Sunday, October 26, 2008

Stop Motion How-To: Creating an Armature

An armature is essential in creating a stop-motion puppet that is capable of animation. An armature is the skeleton that holds together the puppet. Not only does an armature hold the puppet together, it also keeps it in the correct pose. This is very important.

The best (and most expensive) armature is the ball and socket. These are constructed of (if you hadn't guessed) metal ball and socket joints, and they seem work quite well. Most pro studios like Aardman use the ball and socket type armatures. However, because each piece on a ball and socket is made by hand, they can get quite pricey. You can buy lower-end ball and socket armatures for pretty good prices here.

Brass tube armatures are made of wood, wire, metal, and bass tubing. These are really nice because they allow you to remove and replace certain parts of the armature, such as hands, feet, heads, and so on. Unfortunately, I'm not aware of any retailers who offer these armatures. If you're interested in learning how to make a brass tube armature, check out Marc Spess's DVD How to Make Aluminum Wire Armatures.

Most amateur animators (such as myself) use wire armatures made from 1/16-inch aluminum wire. They work really well and are relatively easy to make! heres a picture that shows some of the parts on a stop-motion wire armature here . Marc Spess again made a nice vid (available on YouTube) showing the basics of armature making(Look below)

Tuesday, October 21, 2008

Fun Stuff: Tim Liebe's Eigendynamik

Here's a creative short stop-motion vid I found on the Animator DV site. It was made by a guy named Tim Liebe, using the Animator DV software. Check it out here.

Saturday, October 18, 2008

Stop-Motion News: Neverhood Movie

The Neverhood, an adventure video game created totally in stop-motion clay animation, came out in 1996, and most people agree that it was the best clay-animation game ever. Now Frederator Studios are bringing the wacky world of The Neverhood back in a full-length feature film, premiering sometime next year. Luckily, Frederator Studios are producing the movie in clay animation, just like the game. Doug TenNapel, who designed and animated on the game. is coming back to work on the film. For those of you who haven't seen anything of The Neverhood, here is a cut scene from the 1996 game:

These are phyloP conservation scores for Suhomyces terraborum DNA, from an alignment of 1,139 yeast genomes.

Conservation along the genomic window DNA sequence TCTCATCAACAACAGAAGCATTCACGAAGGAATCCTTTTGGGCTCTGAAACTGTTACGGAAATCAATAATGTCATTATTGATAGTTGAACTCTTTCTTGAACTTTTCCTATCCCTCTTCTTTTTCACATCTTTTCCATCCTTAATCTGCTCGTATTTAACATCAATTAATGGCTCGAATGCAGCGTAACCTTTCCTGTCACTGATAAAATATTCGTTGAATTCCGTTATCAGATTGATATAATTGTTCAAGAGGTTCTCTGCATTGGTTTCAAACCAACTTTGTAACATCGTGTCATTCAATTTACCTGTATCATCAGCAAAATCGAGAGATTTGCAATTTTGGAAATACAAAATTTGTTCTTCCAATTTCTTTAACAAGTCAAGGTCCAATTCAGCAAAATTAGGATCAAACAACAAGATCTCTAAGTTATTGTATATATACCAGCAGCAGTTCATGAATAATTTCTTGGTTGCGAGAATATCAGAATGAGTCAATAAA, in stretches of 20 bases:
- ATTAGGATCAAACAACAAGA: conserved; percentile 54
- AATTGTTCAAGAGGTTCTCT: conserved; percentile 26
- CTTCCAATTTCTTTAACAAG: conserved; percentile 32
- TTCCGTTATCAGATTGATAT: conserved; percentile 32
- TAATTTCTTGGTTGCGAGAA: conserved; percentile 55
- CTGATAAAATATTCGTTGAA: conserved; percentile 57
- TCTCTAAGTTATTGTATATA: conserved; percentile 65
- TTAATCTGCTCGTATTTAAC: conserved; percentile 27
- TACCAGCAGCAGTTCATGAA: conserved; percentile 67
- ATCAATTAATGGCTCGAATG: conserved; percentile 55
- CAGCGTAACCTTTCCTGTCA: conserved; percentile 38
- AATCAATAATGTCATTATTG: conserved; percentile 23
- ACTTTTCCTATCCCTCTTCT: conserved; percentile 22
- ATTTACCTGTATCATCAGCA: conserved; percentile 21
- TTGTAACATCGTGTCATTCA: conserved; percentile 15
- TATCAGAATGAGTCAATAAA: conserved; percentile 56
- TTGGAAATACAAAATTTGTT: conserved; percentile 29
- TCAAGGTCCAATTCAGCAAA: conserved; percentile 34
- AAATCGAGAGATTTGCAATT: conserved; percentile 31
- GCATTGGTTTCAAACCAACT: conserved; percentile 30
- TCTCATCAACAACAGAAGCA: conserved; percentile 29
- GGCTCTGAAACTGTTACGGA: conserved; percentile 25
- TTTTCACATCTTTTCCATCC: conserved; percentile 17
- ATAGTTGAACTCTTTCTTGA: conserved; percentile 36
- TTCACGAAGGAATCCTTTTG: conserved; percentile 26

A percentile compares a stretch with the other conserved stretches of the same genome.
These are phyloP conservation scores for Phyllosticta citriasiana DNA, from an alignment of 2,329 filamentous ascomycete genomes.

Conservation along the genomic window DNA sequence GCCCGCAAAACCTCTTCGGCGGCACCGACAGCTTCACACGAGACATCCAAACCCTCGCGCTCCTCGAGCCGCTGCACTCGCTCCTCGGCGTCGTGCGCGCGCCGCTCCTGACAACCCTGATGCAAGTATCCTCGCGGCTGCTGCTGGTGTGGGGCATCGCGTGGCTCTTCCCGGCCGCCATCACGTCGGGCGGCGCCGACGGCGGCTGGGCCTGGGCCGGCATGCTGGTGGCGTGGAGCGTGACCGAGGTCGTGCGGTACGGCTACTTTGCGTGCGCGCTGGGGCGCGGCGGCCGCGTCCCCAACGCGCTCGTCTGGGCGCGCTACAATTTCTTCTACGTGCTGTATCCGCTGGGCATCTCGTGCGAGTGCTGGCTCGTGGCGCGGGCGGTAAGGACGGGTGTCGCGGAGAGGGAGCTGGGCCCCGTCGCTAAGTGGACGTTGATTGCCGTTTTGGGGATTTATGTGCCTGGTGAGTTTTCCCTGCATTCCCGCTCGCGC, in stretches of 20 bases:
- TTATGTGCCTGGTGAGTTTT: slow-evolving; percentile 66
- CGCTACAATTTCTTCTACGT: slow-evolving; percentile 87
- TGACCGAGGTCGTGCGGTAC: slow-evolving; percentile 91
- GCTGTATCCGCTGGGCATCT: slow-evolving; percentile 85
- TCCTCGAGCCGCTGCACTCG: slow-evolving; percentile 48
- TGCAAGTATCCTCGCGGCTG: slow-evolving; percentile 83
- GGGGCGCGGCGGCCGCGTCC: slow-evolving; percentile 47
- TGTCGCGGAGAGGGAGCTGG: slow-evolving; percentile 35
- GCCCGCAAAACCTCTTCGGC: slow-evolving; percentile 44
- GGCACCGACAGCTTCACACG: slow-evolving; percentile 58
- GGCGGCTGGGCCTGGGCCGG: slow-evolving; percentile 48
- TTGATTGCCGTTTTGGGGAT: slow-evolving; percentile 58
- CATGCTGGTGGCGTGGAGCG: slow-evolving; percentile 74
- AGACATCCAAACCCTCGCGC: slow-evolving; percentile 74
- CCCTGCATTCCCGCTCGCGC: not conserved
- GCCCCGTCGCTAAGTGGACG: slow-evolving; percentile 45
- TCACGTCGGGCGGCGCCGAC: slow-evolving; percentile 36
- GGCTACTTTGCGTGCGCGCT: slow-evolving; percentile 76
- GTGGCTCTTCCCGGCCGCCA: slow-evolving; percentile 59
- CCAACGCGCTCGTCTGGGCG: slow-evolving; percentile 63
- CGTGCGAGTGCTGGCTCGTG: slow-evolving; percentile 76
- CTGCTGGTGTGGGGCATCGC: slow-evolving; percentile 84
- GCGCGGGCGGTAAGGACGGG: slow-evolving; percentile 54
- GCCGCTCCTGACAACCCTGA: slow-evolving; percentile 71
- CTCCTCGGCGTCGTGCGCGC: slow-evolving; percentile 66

The Neverhood: Pulling of the Pin

Friday, October 17, 2008

Stop Motion How-To: Timing

One of the biggest problems an animator will run into is getting the timing on his animation right. This will determine whether or not his puppet looks like it's moving at the right speed. Anthony Scott came up with a quick and easy method for finding out how many frames are needed for a movement that takes less than or exactly a second.

One-thou-sand-one is the key word in this trick. The amount of time it takes to say one thousand one equals 24 frames or a second worth of animation time. But the nice thing about the word is you can break the word into fewer syllables for timing smaller movements. For instance:

One equals 6 frames.

One-thou equals 12 frames.

One-thou-sand equals 18 frames.

And one-thou-sand-one is 24 frames.

If the animator requires a movement that takes longer than a second to complete, he'll need to film himself performing the movement and note how long the movement takes. I highly recommended Marc Spess's How to Animate Puppets 2 DVD Set It gives a more in-depth explanation on timing and also demonstrates many other neat stop motion tricks.

Sunday, October 5, 2008

Fun Stuff: Stop-Motion Animation Frame by Frame

I found this cool little video this afternoon. Someone filmed a stop-motion animator while he was animating some puppets and sped it up so that it looks like the puppet us actually moving while the animator animated him. Check it out.